Consider this sentence: “She was leaning to the left, favoring her right leg, which was hurting now.”
Here we have a verb, leaning, preceded by an auxiliary verb, was. Verbs with auxiliaries are never as sharply focused as verbs without them, because the former indicate indefinite time, whereas the latter suggest a given instant. The novelist’s goal is to let the story unfold as it happens, to keep the reader in the moment—the “ongoing present.” One thing that will help you do that is to use verbs that tell readers what’s happening right now.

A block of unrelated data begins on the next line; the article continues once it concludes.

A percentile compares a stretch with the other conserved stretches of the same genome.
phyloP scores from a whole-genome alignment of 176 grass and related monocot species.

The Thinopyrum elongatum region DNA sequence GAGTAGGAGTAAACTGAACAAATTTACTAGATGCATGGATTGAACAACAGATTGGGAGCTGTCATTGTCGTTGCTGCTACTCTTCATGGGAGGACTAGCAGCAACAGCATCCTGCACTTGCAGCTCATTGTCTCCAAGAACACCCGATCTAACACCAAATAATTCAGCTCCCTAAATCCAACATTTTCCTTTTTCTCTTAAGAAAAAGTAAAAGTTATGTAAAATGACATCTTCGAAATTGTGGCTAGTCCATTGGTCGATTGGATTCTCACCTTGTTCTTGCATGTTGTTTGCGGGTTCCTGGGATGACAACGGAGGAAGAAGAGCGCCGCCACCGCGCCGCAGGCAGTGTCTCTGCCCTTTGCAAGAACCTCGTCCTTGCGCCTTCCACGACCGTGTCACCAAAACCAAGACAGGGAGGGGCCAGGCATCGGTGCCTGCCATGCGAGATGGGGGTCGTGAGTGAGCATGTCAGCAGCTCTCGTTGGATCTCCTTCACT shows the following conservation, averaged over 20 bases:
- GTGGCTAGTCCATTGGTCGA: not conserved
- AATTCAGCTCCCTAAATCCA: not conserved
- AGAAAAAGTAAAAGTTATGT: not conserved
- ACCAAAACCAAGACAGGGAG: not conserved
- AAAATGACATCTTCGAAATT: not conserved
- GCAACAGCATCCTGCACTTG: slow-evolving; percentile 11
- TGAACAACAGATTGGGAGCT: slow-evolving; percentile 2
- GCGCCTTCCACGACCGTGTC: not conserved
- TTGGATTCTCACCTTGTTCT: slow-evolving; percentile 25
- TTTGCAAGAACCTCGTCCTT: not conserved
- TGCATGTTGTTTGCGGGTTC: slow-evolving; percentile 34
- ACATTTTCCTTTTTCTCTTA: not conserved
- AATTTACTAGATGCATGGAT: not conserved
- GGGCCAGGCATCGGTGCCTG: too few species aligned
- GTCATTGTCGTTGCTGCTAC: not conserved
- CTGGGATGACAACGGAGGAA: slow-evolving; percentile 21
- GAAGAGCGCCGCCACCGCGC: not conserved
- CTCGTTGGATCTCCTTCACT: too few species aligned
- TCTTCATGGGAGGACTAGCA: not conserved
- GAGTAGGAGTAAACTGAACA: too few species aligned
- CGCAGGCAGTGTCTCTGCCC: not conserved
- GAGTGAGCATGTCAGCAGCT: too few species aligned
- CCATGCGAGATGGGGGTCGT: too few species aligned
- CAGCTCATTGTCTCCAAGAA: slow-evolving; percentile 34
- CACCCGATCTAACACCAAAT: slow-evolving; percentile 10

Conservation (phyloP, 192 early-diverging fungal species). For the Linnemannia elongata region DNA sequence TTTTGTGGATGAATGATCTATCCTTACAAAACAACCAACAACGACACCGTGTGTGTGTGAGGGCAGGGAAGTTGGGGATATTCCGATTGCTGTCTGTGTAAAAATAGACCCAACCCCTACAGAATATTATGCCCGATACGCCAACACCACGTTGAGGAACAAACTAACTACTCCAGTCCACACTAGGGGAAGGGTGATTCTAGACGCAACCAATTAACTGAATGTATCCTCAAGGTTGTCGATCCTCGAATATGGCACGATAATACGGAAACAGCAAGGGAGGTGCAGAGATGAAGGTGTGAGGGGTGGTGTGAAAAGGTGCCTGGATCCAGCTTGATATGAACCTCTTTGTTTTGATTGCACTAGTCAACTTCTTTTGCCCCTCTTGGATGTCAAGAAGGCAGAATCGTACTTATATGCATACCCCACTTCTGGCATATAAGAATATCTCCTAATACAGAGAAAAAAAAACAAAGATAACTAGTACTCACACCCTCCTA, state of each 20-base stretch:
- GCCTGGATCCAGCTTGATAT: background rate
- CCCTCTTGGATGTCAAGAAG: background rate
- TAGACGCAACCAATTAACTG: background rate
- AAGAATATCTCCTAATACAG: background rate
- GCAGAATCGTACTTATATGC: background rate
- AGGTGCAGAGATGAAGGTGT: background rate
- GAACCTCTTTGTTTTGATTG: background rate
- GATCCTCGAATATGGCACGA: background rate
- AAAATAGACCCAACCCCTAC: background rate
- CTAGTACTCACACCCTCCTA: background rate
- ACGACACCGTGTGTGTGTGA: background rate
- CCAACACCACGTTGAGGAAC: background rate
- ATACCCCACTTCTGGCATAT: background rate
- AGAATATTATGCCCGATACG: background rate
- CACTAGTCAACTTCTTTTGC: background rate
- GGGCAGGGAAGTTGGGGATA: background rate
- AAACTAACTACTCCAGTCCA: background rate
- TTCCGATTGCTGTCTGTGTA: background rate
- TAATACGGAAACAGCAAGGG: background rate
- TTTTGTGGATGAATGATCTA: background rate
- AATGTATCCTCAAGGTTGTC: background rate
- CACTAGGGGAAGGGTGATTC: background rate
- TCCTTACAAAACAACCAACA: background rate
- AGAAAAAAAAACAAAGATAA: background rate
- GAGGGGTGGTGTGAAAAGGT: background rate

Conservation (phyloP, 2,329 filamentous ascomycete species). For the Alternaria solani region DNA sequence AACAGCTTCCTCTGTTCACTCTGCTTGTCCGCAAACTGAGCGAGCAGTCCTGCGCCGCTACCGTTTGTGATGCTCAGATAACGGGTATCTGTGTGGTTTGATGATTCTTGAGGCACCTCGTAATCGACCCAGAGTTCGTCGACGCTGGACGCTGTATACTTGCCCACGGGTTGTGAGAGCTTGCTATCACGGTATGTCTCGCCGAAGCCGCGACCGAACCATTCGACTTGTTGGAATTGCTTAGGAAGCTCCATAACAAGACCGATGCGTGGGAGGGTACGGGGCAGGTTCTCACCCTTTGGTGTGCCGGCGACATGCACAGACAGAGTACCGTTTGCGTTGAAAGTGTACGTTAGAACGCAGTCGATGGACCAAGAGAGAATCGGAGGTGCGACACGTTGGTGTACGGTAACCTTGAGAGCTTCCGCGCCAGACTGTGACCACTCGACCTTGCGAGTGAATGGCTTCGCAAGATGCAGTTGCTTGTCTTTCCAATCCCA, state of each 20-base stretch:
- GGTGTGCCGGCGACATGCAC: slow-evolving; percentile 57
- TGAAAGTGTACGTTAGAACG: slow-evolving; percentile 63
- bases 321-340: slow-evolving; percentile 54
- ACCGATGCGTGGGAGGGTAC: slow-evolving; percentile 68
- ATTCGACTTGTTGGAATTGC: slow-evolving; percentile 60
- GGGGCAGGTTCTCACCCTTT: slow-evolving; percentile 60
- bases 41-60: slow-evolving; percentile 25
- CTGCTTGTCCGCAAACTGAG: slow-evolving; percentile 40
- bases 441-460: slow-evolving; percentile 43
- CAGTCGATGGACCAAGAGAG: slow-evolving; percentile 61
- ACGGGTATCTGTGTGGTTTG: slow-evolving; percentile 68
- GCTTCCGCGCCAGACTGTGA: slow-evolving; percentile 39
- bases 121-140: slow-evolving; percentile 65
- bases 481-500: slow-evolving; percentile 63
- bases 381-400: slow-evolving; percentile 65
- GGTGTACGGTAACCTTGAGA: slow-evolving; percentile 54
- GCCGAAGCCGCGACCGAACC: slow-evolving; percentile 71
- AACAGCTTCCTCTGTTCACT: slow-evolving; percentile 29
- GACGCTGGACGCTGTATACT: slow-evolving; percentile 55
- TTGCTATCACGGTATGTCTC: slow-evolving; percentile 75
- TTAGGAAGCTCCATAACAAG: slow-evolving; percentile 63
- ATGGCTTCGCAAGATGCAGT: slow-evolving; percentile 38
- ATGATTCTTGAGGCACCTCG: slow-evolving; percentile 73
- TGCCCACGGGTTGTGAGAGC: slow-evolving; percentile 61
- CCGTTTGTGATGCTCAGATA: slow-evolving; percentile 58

The example sentence, therefore, would be more focused if you dropped the was and said, “She leaned. . . .”